COVID-19 variants: Everything you need to know

Adapting the vaccines to the new variants will require steady supply and remaining diligent about tracking where the new strains are popping up. (Courtesy of AP Photos)

As the pandemic continues, the past few weeks have seen the development of information surrounding variants of COVID-19. 

Scientists and researchers are working hard to find out more details about the variants, including how quickly they spread, their severity, and how effective the current vaccine will be in combating them. 

There are three primary variants currently circulating globally, originating from the U.K., Brazil and South Africa, respectively. The U.K. variant poses the biggest threat to Ontario, with 51 cases in the province reported on January 29. Yesterday, York Region’s municipality confirmed an additional 39 cases.

Data has shown the variant appears to be 56 per cent more contagious than standard COVID-19 strains in Britain, and 30 per cent more transmissible here. All three of the variants have been found in the U.S., but at this time, only the U.K. and South African strains have been seen in Canada. 

“The fact that the new strain is a lot more contagious is definitely worrisome. I’m really hoping the vaccine will still be able to get ahead of it, and that we aren’t in store for a whole new host of problems coming up,” says Jay Choski, a third-year sociology student. 

Viruses are known to constantly change through mutation, but the speed at which it is spreading is concerning as hospitals and healthcare resources are already overrun. 

Ontario currently sits in Phase One of the vaccination process, meaning inoculation is occurring only for high-priority groups such as hospital workers, seniors in long-term care homes, and Indigenous communities. But, as Ontario cases touch past 270,000 and frustrations over vaccine supplies grow, mounting pressure is on the Ford government to ameliorate the situation.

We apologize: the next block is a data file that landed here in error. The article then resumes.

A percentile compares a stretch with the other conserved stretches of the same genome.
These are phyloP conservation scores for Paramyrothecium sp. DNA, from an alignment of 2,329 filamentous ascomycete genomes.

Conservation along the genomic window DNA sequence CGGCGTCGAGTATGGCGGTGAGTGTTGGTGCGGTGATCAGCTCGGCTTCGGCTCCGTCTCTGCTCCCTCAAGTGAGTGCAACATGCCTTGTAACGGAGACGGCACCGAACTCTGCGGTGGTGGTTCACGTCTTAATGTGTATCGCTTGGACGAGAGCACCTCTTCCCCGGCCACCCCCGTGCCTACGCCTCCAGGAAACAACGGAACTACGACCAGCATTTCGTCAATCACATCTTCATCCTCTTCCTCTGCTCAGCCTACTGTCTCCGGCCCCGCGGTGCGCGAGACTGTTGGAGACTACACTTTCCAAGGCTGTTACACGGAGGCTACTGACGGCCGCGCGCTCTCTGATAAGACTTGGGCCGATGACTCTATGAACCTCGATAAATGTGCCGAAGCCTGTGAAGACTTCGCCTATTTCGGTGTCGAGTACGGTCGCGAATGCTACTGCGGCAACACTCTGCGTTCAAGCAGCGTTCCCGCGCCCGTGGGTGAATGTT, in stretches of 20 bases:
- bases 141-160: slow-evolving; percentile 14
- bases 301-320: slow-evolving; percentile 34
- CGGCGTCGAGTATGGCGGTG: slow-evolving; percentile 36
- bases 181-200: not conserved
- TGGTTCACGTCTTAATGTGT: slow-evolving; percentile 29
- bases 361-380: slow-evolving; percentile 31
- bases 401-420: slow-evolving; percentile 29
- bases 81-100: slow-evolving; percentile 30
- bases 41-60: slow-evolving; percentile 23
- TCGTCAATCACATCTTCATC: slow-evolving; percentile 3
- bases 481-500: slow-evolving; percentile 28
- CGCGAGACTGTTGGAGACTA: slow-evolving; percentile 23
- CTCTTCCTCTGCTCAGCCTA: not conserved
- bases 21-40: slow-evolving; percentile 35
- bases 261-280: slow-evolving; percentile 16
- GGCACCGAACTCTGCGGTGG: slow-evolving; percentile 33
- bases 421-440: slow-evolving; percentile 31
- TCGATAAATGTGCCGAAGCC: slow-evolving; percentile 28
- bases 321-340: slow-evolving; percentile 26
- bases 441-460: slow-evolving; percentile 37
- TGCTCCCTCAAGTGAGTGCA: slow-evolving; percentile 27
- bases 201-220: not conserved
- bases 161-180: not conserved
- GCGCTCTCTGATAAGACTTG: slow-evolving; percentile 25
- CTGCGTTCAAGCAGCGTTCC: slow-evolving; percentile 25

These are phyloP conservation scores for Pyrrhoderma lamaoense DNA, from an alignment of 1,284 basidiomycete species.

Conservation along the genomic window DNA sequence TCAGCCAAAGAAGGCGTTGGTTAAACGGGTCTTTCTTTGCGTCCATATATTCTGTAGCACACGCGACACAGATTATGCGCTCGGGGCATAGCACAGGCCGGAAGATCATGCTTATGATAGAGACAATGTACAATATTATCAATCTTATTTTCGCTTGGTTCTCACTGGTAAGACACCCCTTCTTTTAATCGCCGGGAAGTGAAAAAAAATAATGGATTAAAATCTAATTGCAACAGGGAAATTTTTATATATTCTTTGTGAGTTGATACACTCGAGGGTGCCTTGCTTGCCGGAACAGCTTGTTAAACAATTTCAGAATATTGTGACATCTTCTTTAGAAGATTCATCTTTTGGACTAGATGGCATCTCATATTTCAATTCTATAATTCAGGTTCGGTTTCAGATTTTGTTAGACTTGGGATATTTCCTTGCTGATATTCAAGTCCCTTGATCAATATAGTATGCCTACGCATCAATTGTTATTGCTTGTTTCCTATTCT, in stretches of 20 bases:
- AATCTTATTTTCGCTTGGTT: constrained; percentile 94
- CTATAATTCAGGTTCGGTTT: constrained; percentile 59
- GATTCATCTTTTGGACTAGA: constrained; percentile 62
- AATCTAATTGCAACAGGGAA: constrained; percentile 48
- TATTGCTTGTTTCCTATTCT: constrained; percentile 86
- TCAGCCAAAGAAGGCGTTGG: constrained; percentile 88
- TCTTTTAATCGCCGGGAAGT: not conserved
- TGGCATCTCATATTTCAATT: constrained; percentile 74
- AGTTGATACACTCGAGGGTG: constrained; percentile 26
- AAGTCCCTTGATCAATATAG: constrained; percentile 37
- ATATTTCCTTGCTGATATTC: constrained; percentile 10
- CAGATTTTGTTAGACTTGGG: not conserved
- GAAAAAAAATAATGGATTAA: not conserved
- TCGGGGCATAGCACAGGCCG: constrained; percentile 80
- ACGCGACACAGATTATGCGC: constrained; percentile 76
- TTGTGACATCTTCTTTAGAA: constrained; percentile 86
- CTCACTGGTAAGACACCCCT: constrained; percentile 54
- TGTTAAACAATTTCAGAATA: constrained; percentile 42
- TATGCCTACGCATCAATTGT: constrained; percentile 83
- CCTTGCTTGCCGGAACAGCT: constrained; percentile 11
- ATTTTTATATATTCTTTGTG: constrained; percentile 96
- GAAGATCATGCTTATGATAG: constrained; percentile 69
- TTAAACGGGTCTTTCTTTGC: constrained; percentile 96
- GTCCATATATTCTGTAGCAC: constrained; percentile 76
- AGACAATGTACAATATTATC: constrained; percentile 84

“People across the province are staying home and helping to limit the spread of this deadly virus, and their actions are starting to make a difference,” said Ontario Health Minister Christine Elliott. “However, the U.K. variant is now making its way into our communities and putting Ontario’s pandemic response at risk.”

To combat the issues brought on by the variant, the Ontario government has devised a six-point plan that is meant to continue and enhance the coordination efforts made by the government to “detect, track, trace, and contain COVID-19”. 

Points in the plan include the mandatory testing of travellers, enhanced screening and sequencing, continuation of public health measures, strengthening case and contact management, protecting vulnerable populations, and leveraging data. This is compounded with the federal government’s recent updates to travel restrictions. 

“I think the government’s plan is a good continuation of efforts. I just hope it works well enough to the point where we can see some tangible results, such as case numbers dropping and lockdowns being slightly let up,” says Mustafa Hasan, a second-year political science student. 

In terms of how effective the current vaccines will be in treating the variants, it’s hard to conclude just yet. Adalsteinn Brown, co-chair of the province’s COVID-19 science advisory table, offered some positive insight. 

“The ability to adapt the vaccines to these new variants means we can probably stay on top of this, but it’s going to require strong vaccine supply and proper surveillance to understand where these new variants are popping up,” said Brown. 

As the rollercoaster ride that is COVID-19 continues and elements of uncertainty linger, it is key to remember that at this time, the safest things we can do for ourselves and those around us are to maintain social distancing, wear our masks, and only venture outside for essential trips. 

On February 2, Ontario reported 745 new COVID-19 cases and 14 more deaths, a significant decrease from Monday’s 1,969 cases.

About the Author

By Shivam Sachdeva

Former Editor

Shivam is a driven undergraduate Political Science student with a penchant for health, wellness, and communicating it to people. He believes living a healthy life equates to a happy life, and rejoices in learning all kinds of new health facts that can practically improve people's wellbeing. As his experience with professional writing continues to grow, he hopes to pursue a career in either journalism or law. When Shivam is not writing, you can likely find him working out, playing tennis, hanging out with friends or wasting endless hours going down YouTube rabbit holes.


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